Linked by Thom Holwerda on Tue 14th Sep 2010 22:42 UTC
Ubuntu, Kubuntu, Xubuntu If there's one consistent piece of criticism that gets lobbed in Canonical's and Mark Shuttleworth's direction, it's that they do not contribute enough code - or anything else for that matter - to the Free software world. Mark Shuttleworth has apparently had enough, and has written a very, very lengthy blog post detailing how he feels about this criticism.
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r_a_trip
Member since:
2005-07-06

...they contribute to make the whole Linux software stack available to end users.

Or just their own standalone fork of it?

If you write your code and you have also a team that compiles it, distributes it, sells it and makes it popular...

Except Canonical is increasingly altering that code to suit their own needs, without giving useful feedback to the upstream developer and the original code doesn't end up anywhere. Just Canonical's fork spreads.

It's all within the letter of the GPL. It doesn't follow any other conventions though. Changes should be made upstream, so that the improvements flow to ALL downstream recipients. Just plonking your own visions on a publically accessible server and then saying you contribute is disingenious.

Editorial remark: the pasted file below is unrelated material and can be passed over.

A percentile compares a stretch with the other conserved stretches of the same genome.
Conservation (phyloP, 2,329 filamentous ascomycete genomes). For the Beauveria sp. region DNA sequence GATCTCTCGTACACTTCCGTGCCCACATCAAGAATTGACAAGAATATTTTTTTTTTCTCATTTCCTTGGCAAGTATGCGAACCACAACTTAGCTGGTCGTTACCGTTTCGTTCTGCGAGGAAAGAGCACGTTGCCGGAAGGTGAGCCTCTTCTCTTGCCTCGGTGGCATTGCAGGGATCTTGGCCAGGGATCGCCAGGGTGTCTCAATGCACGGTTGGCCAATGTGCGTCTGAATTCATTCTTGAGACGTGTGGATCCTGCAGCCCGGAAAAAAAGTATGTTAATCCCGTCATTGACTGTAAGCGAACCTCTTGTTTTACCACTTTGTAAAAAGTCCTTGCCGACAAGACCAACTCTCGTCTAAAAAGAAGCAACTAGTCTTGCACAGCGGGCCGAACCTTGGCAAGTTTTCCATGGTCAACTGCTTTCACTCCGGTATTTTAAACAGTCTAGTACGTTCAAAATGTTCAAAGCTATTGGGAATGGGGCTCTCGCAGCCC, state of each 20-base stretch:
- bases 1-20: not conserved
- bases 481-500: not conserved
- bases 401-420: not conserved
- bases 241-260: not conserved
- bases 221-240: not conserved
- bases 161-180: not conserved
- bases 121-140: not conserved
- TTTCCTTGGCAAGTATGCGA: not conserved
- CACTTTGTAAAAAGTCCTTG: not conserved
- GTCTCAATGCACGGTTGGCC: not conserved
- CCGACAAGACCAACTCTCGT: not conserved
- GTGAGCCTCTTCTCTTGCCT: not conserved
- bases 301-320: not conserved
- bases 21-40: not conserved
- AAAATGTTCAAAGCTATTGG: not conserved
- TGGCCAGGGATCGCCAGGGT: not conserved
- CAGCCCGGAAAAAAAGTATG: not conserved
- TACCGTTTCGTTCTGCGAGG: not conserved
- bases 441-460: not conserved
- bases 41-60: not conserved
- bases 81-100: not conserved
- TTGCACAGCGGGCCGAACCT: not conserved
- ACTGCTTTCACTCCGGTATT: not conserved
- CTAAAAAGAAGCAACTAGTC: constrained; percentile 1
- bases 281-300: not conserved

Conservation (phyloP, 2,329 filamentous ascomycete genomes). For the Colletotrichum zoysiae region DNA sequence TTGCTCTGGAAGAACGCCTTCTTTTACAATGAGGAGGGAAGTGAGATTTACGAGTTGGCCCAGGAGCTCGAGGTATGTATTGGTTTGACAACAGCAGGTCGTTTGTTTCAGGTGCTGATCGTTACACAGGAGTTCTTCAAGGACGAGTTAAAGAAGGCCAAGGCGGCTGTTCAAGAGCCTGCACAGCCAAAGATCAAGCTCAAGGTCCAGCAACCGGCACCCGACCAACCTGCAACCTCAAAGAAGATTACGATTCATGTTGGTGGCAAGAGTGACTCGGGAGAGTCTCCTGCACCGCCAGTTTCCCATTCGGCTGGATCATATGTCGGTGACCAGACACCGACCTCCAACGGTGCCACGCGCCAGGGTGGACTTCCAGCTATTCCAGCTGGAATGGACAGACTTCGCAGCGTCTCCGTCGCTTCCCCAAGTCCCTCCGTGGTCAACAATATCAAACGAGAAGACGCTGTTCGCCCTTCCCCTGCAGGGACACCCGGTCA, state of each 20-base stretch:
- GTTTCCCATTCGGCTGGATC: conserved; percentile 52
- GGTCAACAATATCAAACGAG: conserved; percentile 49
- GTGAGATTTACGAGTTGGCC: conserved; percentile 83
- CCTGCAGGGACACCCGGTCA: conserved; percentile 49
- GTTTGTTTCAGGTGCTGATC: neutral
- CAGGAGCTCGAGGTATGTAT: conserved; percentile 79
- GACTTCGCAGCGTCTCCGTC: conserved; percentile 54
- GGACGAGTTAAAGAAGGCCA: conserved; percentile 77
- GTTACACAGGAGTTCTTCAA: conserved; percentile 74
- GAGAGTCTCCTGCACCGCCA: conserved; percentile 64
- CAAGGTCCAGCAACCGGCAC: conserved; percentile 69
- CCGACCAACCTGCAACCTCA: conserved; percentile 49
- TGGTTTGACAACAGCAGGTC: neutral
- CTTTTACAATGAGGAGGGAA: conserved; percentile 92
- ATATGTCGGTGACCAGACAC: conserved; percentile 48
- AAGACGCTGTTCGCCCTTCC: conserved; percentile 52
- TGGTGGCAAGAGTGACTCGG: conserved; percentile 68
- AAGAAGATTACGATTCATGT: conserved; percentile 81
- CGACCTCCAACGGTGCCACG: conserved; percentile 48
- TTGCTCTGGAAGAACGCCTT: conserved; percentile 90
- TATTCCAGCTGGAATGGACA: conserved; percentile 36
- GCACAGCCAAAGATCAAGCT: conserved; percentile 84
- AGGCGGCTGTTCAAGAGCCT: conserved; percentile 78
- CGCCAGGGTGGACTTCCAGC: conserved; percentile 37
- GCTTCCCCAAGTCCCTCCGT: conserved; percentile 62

What Canonical does is reminiscent of the old UNIX vendors. Just futz in your own code base and don't pay attention to compatibility with your competition. The different versions of UNIX, fundamentally incompatible with each other, did that platform in. Until the advent of Canonical's version of contributing, Linux and the associated projects were consistent and source compatible over the different distros. Now we have the traditional "Linux" projects and the increasingly incompatible Canonical versions of it (with their Indicator framework, Windicator framework, Unity interface, Upstart, etc.) How long before an application written on Ubuntu doesn't work on any non-buntu distribution?

That's the problem and that draws the criticism. Not their end user marketing and care for their user base, which is outstanding.

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